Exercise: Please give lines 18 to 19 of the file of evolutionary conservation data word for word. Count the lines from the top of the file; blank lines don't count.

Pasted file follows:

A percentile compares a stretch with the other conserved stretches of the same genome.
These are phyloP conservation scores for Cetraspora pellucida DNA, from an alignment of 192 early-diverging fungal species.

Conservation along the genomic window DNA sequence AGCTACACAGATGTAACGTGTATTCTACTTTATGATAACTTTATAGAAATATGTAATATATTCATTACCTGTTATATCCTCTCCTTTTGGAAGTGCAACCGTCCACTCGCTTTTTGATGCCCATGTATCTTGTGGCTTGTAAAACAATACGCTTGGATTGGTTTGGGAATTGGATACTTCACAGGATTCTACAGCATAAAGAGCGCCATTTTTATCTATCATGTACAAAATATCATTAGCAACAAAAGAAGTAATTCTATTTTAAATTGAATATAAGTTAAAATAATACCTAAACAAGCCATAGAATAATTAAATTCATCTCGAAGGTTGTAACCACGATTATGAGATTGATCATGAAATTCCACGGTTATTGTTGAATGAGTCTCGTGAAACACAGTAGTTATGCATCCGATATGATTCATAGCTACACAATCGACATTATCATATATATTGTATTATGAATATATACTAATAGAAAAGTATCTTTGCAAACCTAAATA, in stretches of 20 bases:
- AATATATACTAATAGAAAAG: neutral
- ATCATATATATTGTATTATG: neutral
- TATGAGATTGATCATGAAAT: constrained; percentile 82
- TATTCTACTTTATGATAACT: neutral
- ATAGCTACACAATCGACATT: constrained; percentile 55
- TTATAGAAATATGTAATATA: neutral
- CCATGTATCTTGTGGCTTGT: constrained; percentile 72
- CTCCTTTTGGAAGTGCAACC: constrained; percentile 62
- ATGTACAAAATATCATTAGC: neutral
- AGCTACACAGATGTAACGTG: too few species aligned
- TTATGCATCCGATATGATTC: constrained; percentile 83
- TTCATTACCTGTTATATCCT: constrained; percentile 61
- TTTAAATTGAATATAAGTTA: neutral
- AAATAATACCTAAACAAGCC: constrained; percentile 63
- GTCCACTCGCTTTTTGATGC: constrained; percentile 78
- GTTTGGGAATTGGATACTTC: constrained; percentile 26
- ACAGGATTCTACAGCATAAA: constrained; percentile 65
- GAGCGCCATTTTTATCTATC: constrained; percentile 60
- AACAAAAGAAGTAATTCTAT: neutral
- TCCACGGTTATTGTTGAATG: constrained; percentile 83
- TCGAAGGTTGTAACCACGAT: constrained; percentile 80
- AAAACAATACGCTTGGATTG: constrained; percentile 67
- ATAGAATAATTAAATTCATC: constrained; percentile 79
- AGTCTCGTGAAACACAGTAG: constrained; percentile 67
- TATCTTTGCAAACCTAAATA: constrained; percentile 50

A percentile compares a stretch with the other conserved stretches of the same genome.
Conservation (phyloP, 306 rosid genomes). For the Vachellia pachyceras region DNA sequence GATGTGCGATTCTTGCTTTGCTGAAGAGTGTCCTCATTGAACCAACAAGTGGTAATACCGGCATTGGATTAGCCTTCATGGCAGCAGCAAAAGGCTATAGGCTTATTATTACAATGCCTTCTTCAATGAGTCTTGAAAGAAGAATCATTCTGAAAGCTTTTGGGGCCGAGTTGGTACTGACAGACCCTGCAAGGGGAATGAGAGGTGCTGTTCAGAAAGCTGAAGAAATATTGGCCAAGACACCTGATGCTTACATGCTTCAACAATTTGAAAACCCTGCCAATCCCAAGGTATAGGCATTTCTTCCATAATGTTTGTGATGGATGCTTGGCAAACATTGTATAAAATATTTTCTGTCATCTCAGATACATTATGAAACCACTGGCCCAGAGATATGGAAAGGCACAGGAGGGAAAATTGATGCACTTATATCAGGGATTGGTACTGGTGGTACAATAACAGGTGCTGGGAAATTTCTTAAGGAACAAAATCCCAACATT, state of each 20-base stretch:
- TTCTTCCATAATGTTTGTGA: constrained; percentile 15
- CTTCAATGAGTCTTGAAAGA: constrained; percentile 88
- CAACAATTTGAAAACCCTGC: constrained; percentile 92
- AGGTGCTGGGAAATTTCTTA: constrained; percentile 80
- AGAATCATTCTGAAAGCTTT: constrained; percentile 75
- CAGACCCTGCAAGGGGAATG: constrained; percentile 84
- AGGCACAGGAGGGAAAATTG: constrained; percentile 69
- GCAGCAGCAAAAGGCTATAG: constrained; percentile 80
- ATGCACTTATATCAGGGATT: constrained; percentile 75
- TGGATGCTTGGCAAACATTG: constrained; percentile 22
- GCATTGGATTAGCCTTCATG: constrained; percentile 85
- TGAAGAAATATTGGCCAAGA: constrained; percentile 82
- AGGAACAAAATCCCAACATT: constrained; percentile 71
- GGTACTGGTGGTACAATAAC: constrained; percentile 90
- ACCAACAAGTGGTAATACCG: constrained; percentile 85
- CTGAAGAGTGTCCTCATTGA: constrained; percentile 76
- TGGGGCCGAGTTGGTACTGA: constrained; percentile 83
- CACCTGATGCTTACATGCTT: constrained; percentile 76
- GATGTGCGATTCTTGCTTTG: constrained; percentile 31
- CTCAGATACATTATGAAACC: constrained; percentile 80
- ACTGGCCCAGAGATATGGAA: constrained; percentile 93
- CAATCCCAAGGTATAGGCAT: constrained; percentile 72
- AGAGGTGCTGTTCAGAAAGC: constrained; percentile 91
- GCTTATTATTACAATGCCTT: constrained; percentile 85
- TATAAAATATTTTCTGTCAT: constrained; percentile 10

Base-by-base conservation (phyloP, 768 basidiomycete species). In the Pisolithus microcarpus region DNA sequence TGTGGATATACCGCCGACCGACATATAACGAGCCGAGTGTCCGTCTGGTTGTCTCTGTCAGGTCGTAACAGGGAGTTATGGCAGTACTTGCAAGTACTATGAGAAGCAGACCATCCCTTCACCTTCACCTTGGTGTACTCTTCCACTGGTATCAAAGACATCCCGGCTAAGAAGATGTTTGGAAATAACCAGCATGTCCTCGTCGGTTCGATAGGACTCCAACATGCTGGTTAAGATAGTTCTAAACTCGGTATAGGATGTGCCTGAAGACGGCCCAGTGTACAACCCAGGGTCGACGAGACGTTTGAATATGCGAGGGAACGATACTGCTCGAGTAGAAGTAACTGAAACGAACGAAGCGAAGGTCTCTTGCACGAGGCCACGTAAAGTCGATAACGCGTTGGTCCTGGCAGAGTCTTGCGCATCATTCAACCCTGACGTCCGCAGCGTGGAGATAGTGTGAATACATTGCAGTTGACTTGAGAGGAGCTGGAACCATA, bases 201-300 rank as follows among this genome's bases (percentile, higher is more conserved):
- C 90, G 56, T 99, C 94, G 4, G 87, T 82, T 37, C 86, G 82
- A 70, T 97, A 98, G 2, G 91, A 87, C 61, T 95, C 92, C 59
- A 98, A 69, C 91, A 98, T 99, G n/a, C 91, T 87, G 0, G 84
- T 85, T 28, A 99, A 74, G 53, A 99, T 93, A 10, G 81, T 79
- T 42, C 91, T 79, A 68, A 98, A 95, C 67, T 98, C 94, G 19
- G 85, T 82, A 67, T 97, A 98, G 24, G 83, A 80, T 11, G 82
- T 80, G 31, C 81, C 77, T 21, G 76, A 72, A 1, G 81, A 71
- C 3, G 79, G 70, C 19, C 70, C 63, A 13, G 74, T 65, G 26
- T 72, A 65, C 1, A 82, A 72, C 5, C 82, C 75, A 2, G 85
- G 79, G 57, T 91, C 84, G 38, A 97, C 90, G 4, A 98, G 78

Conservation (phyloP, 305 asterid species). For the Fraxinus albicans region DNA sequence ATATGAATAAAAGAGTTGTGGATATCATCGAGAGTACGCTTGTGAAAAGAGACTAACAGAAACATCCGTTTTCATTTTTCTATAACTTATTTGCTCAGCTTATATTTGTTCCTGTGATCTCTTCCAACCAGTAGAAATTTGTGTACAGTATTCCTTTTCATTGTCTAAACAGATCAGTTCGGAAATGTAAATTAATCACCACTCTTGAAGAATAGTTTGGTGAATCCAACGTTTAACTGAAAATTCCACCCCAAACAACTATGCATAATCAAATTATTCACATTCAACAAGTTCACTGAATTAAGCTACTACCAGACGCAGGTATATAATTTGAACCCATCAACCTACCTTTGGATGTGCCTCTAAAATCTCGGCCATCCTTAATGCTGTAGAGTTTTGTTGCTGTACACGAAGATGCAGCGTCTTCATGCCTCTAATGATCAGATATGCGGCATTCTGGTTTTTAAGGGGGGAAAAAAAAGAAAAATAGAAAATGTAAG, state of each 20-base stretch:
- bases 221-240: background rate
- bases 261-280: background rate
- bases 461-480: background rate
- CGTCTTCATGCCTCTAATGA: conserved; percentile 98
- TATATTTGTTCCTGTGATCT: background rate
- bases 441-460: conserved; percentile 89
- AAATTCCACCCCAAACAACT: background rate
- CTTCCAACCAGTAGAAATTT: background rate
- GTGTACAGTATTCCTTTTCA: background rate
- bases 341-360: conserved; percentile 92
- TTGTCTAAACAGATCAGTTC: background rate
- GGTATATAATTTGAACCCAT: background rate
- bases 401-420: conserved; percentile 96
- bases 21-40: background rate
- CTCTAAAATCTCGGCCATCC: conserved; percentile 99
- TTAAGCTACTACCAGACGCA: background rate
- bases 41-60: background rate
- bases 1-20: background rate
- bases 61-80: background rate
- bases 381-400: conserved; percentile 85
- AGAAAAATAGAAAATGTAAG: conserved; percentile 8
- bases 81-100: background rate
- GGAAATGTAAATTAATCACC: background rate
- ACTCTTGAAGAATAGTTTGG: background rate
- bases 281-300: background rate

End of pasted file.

- GTCCACTCGCTTTTTGATGC: constrained; percentile 78
- GTTTGGGAATTGGATACTTC: constrained; percentile 26